Immune Deposits at Dermoepidermal Junction: Lupus Band
The most striking immunopathologic feature in CLE (and SLE) is the presence of deposited immunoglobulins (IgG, IgM, and IgA), complement (especially C3), and other serum proteins (e.g., fibrin, albumin, factor B, and properdin) at the dermoepidermal junction. Ultrastructural studies using immune electron microscopy have shown that the immune deposition takes place in the sub–lamina densa region. Several morphologic variants of the immune deposits at the dermoepidermal junction have been described including linear, granular, or shaggy. In addition globular deposits consisting of immunoglobulins, complement, and fibrin can frequently be detected in lesional skin (and nonlesional skin of patients with SLE). These ovoid (cytoid) bodies are scattered along the dermoepidermal junction but can also be found in the superficial dermis. Numerous studies on the immune deposition in patients with the three major LE forms with cutaneous involvement have resulted in a typical distribution of the LBT positivity in lesional and nonlesional skin (Table 28.1).
|LE Subtype||Lesional Skin||Nonlesional Skin|
DLE, discoid lupus erythematosus; SCLE, systemic cutaneous lupus erythematosus; SLE, systemic lupus erythematosus.
In cutaneous lesions of patients with SLE, the lupus band test is positive in 90 to 100%. IgG, IgM, IgA, C3, and fibrin are most often detected. Most importantly, the LBT is positive in 50 to 90% in nonlesional, sun-protected skin of patients with SLE. In lesional skin of DLE, immune deposits are present in about 60 to 95%. IgG3 and C3 are most frequently found and typically display a linear band-like pattern, and sometimes also a granular fluorescence, along the dermoepidermal junction (Fig. 28.6). The LBT is usually negative in nonlesional skin of patients with DLE, although in some cases deposits of C3 and IgM have been described. Lesional skin from patients with SCLE displays a similar pattern to that of DLE, and the composition of immunoglobulins and complement at the basement membrane zone is similar to that of DLE. The LBT is positive in 60 to 100% of skin biopsy specimens taken from lesional skin of patients with SCLE, and is consistently negative in nonlesional skin. In chilblain LE and LE panniculitis, the majority of patients have immune deposits (mostly IgM and/or IgG and/or C3) at the dermoepidermal junction in lesional skin,7,9,10 while in LE tumidus LBT positivity is rather heterogeneous.11,12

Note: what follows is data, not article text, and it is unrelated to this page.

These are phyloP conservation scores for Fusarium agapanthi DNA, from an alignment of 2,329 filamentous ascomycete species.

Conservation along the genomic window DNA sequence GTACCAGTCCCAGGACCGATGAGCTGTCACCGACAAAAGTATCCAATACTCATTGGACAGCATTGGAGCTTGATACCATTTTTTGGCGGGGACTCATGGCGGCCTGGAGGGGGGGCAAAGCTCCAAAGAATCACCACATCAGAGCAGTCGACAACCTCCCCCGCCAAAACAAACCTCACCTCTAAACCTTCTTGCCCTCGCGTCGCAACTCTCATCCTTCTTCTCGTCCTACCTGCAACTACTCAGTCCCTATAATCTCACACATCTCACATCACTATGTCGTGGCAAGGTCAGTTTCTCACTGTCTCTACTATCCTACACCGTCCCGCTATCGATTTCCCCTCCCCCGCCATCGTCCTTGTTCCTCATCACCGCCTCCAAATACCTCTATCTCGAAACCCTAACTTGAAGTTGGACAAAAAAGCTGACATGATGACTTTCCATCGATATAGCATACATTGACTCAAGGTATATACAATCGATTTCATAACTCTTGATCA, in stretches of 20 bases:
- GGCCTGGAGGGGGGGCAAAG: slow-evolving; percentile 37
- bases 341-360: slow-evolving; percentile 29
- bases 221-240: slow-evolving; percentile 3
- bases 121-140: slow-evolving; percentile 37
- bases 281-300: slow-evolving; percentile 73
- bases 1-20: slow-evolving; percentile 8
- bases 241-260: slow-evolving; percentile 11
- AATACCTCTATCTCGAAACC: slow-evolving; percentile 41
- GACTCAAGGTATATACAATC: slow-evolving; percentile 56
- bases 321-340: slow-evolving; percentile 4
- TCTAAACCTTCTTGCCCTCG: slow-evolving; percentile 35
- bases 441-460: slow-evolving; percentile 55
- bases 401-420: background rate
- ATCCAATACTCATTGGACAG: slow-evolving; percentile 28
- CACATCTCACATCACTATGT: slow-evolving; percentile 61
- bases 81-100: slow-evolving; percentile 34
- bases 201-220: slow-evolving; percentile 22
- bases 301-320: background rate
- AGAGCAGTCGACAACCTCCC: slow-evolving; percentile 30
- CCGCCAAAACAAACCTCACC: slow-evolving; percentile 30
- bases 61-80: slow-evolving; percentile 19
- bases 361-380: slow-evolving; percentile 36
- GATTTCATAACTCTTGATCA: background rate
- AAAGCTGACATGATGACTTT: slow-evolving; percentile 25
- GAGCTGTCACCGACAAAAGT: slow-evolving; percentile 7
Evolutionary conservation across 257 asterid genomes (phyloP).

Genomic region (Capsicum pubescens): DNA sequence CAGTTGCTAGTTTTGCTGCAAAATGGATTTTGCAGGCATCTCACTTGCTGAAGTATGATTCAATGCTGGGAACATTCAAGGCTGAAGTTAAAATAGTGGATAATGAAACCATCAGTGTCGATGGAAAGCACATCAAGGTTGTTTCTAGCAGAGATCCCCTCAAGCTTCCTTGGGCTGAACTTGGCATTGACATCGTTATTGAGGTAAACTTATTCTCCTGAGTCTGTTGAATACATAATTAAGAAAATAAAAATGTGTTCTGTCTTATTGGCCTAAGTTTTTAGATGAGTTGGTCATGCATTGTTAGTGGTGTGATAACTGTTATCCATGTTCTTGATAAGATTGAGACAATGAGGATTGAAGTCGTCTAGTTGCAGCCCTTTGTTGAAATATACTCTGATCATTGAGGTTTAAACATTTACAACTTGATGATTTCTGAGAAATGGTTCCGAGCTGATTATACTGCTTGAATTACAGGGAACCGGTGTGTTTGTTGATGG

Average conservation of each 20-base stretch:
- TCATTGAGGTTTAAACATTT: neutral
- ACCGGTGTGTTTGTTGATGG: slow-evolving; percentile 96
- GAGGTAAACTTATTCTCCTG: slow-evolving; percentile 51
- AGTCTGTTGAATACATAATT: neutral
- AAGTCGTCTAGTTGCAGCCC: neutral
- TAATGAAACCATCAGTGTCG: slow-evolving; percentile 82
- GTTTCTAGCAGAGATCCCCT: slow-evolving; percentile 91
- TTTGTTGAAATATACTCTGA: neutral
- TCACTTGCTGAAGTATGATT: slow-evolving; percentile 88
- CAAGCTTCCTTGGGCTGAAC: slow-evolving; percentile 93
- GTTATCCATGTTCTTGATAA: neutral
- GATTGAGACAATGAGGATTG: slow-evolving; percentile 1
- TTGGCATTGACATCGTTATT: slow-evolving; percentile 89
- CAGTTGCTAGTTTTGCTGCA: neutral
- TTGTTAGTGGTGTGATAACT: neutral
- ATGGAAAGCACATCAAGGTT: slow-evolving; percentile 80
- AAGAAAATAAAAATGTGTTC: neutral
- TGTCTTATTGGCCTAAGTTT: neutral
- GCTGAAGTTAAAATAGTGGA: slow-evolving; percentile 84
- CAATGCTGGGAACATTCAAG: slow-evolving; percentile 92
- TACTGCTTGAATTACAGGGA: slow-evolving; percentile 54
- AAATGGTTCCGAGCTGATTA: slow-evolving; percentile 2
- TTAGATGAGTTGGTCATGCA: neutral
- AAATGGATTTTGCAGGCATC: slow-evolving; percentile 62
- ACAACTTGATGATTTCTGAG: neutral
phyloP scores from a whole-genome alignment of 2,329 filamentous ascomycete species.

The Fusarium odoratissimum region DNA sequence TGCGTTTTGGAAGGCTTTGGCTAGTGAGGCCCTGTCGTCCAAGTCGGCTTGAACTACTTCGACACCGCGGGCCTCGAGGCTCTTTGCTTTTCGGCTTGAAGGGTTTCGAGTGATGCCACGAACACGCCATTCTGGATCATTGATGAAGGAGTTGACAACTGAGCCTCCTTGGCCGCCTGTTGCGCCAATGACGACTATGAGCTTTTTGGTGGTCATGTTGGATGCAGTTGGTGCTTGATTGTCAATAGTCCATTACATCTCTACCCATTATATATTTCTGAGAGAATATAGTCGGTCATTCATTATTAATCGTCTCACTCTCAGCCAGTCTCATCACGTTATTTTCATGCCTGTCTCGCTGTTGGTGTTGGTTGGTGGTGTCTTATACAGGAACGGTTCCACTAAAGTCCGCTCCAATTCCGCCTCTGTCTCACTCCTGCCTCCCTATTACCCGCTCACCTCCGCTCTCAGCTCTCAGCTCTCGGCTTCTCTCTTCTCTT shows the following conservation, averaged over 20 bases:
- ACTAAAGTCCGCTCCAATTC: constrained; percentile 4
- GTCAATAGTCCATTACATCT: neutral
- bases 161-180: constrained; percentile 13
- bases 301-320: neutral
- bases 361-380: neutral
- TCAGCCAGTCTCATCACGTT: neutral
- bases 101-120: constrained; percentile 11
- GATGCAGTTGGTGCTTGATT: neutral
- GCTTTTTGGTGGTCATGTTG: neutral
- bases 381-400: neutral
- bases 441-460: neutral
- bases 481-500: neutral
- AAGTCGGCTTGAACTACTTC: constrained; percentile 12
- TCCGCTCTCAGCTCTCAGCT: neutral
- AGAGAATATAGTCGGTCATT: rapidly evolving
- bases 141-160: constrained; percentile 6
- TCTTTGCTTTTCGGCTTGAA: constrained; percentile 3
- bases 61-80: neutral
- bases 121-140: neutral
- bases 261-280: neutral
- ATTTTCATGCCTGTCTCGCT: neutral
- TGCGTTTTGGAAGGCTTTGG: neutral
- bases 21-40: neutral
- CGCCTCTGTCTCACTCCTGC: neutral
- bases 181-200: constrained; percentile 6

Fig. 28.6 Positive lupus band test in lesional skin from a patient with discoid lupus erythematosus. IgG deposits are visualized by an anti-human IgG antibody coupled to the fluorochrome FITC. A fluorescent bright green band is seen at the dermoepidermal junction. Note “nonspecific” immunostaining on collagen fibers in the dermis.
The precise pathomechanism of immune deposition at the dermoepidermal junction in the skin of patients with LE remains only partially understood. A pathogenetic role for deposited immunoglobulins has recently been emphasized in a fraction of patients with bullous SLE. These patients have circulating anti–basement membrane zone antibodies (mostly IgG, less frequently IgA) directed against type VII collagen.14,15 Using the salt-split skin technique, moreover, autoantibodies directed against several undefined proteins of 230, 200, 180, 130, and 97 kD from epidermal extracts, and 75 kD from dermal extracts, were identified.1 It has long been known that the fluorescence intensity of the LBT in SLE correlates with disease activity,1 as well as with the serum titer of antinuclear antibodies, suggesting a causal relationship.1 Both native and single-stranded DNA antibodies have an affinity for collagen present in the basement membrane, possibly leading to in vivo fixation of anti-DNA antibodies.1 As will be outlined below, autoantigens such as SSA/Ro are exposed on the surface of epidermal keratinocytes upon ultraviolet (UV) radiation. Although this phenomenon would not fully explain the band-like pattern of deposited immunoglobulins at the dermoepidermal junction in LE, it may suggest a contribution to its pathogenesis via in vivo fixation of antinuclear antibodies (ANAs) to exposed epidermal epitopes.
Epidermal Immune Deposits
In addition to the lupus band, epidermal immunofluorescence occurring as a cytoplasmic and/or nuclear fluorescence has been described.1 A nuclear speckled immunofluorescence pattern can be detected in epidermal cells of nonlesional skin in patients with SLE. The presence of this DIF pattern in nonlesional skin correlates with the titer of anti-RNP antibody, suggesting a causal relationship and in vivo fixation. These deposits contain mostly IgG, less frequently IgM and IgA. However, similar DIF patterns have been seen in patients with other autoimmune disorders such as Sjögren’s syndrome or mixed connective tissue diseases. In lesional skin of SCLE there is another epidermal DIF pattern.1 Accordingly, a fine granular, dust-like deposition of IgG in the cytoplasm, nuclei, and intercellular space of the basal epidermis is detectable. This DIF pattern has been associated with the presence of circulating anti-Ro/SSA antibodies. It is also present in skin of patients with Sjögren’s syndrome and neonatal LE. In vivo fixation of anti-Ro/SSA antibodies in the pathogenesis of this phenomenon is supported by the fact that injection of anti-Ro/SSA antibodies into nude mice leads to analogous epidermal immunostaining in grafted human skin.1